any strategy aimed at stabilizing the Afghan situation and India should not see
the US's expanding involvement with the Pakistani military in zero-sum terms.
Pakistan has legitimate interests in Afghanistan, but he gave his assurances
that India also would continue to have a role in economic investment in
Afghanistan. Holbrooke tried to be persuasive that the US's influence with the
Pakistani military leadership is a positive thing for Indian interests.
In essence, Holbrooke advised the Indians to calm their nerves and apply
themselves diligently instead to easing tensions with Pakistan through
dialogue. He gave a wide berth to the Kashmir problem.
On a parallel mission, Mullen drew attention away from the badlands of
Southwest Asia and harped on the strategic challenge posed by an increasingly
"active" and "assertive" China.
He underlined that the US and India should work shoulder to shoulder to counter
the Chinese challenge in the Indian Ocean and South China Sea. Mullen's thesis
was that India is being needlessly obsessive about US arms supplies to
Pakistan. The running theme was that India is neglecting the real strategic
challenge facing it in the medium term - China's expansionist intentions.
Mullen went public with an extraordinary statement during a TV interview that
in the event of any "crisis" in Sino-Indian relations (meaning an outbreak of
hostilities on the disputed border), Washington will always be supportive of
Delhi. He claimed that Indian officials shared the US's concern regarding an
Mullen's public diplomacy was brilliantly executed.
On the one hand, he tried to rev up latent unease in Indian opinion regarding
China's long-term intentions and the future trajectory of Sino-Indian relations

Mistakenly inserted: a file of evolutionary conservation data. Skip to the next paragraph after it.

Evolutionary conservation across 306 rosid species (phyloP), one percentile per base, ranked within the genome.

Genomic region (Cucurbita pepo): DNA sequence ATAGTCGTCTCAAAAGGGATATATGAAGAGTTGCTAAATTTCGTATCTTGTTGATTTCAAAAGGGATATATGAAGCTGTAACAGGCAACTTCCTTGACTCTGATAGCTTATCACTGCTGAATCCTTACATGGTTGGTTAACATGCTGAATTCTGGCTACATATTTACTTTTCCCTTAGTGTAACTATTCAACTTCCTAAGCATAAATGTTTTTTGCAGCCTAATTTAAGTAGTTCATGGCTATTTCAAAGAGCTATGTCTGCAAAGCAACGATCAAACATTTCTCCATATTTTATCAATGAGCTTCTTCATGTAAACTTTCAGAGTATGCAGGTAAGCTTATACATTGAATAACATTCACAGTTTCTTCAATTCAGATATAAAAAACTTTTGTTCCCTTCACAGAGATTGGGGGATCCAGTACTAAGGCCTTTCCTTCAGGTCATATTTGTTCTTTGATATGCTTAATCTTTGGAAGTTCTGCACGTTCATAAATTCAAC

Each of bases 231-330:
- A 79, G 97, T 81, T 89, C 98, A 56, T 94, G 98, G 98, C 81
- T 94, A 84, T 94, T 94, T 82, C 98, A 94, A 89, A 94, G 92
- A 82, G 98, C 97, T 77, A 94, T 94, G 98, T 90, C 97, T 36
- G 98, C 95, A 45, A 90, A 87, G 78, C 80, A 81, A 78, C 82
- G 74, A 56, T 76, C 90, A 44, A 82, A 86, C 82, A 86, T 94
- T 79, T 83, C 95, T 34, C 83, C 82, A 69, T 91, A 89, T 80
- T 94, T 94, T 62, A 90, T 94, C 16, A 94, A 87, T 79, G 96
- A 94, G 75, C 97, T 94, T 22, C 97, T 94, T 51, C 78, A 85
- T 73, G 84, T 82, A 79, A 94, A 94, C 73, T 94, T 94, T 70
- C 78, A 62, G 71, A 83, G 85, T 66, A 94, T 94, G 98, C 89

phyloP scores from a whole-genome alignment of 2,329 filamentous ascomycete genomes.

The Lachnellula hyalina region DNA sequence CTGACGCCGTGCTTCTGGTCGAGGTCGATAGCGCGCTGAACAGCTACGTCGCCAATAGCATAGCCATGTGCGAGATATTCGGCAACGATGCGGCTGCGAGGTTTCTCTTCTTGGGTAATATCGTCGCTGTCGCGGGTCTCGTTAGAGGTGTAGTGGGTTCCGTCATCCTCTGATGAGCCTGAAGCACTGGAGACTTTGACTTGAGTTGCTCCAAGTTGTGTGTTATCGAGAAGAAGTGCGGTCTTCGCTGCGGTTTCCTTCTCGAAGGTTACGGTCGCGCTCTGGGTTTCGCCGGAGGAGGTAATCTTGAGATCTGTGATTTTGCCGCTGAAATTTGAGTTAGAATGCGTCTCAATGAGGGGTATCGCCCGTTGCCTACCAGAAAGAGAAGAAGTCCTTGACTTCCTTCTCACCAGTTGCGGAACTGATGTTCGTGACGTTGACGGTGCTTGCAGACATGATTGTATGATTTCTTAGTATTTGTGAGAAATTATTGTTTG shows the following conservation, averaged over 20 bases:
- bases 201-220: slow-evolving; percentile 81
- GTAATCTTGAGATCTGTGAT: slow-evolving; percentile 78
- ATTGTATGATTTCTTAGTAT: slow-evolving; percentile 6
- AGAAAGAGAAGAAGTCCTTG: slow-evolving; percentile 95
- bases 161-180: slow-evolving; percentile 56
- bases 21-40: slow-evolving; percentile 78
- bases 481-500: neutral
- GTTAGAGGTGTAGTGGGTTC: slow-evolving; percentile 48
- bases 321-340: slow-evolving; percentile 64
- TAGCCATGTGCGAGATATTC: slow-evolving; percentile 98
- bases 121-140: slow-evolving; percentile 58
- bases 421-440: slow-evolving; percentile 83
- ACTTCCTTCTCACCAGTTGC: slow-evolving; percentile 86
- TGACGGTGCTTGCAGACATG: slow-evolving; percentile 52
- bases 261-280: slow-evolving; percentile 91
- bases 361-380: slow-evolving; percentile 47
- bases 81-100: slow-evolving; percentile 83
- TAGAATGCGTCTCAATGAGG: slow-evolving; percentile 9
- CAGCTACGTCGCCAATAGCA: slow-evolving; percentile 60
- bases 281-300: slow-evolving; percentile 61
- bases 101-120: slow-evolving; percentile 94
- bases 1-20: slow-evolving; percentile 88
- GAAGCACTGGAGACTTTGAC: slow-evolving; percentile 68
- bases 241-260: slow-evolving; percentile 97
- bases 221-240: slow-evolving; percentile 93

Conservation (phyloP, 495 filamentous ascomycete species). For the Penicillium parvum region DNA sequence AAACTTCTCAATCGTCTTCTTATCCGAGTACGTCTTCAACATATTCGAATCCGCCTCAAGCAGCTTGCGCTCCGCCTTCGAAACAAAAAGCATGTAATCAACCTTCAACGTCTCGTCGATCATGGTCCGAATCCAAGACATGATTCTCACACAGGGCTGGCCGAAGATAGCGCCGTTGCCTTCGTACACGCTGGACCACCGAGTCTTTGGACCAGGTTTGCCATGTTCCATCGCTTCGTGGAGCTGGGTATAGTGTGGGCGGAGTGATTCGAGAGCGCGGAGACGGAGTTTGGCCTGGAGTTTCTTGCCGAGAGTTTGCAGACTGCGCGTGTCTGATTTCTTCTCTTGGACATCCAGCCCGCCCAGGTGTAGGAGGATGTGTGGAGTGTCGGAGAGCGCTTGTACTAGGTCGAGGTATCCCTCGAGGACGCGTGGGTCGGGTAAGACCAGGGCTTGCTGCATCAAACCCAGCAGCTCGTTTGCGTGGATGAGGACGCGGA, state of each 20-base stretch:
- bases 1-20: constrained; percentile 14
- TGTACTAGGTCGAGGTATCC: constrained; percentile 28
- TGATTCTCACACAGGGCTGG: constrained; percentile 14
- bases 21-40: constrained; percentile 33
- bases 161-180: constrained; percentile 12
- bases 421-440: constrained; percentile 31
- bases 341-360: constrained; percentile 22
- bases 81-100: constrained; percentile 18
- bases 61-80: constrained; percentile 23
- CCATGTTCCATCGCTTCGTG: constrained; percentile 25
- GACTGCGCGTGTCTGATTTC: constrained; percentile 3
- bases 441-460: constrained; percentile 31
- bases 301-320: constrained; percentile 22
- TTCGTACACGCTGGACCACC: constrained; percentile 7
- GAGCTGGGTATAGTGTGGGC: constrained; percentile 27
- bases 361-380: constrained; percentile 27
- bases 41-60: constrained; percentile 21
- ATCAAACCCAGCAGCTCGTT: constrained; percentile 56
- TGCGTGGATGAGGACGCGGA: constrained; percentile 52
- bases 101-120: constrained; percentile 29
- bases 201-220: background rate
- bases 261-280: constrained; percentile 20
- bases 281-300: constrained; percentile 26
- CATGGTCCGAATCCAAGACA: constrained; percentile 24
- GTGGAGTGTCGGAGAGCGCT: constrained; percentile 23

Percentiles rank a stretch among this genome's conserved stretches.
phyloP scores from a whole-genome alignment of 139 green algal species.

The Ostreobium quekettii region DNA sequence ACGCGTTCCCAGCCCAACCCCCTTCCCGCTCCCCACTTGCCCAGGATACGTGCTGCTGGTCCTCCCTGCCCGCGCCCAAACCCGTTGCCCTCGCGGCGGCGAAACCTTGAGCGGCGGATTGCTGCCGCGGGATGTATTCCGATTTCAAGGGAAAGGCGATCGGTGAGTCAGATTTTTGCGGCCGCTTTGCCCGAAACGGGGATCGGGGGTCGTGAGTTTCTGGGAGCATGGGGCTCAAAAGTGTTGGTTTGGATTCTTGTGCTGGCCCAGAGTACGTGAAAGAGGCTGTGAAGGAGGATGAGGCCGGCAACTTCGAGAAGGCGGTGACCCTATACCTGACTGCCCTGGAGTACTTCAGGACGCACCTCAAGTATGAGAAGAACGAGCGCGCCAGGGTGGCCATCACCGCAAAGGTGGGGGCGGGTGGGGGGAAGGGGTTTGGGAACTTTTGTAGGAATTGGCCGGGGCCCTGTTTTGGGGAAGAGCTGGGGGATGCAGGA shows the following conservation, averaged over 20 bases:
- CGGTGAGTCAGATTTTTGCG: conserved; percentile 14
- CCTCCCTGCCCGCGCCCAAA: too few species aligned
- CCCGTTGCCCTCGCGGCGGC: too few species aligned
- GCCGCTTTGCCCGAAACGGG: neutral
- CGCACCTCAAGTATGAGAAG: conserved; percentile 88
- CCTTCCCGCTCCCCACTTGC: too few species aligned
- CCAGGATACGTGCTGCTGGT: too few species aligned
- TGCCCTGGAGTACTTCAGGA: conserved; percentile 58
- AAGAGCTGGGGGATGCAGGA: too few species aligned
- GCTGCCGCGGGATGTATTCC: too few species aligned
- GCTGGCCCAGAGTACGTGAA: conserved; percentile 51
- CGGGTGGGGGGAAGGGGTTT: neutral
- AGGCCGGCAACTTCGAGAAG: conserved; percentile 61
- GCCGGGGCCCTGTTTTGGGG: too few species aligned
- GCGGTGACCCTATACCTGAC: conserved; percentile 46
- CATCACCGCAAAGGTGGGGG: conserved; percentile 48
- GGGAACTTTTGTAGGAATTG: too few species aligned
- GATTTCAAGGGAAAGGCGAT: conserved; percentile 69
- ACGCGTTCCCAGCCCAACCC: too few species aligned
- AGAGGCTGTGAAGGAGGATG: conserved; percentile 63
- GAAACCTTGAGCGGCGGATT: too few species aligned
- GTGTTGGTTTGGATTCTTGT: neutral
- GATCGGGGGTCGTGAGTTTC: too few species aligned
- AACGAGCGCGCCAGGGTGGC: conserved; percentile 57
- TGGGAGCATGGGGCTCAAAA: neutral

pending their unresolved border dispute. In the process, he renewed the
demarche that the US arms manufacturers are genuinely interested in securing
the lucrative US$10 billion contract for India's planned acquisition of 126
On the other hand, Mullen pitched hard to create misgivings in the Chinese mind
regarding the recent Indian diplomatic and political overtures to Beijing for
chartering a "new stage" in the bilateral relationship.
Reaching out to Russia
A lot of shadow-boxing is indeed going on as the geopolitics of the region
shifts gear, and the Indians would probably choose to remain skeptical about
the Holbrooke-Mullen mission. They cannot be unaware that within Obama's AfPak
team Holbrooke has been one of the most fervent advocates of accommodating the
Taliban in the Kabul power structure.
The Indians estimate that the US regards the Pakistani military as an
irreplaceable ally today, and the latter is seeking parity for Pakistan with
the US-India strategic partnership. They couldn't have missed the point,
either, that Mullen came to Delhi with the express intent of integrating India
into the US's current acrimonies with China.
Neither can the Indians afford to agree with Holbrooke and Mullen's sanguine
assessments regarding the Pakistani military leadership, or afford to accept
Washington's assurance regarding the US's capacity to restrain the Pakistani
military. Equally, it seems highly unlikely that Delhi will want to partake of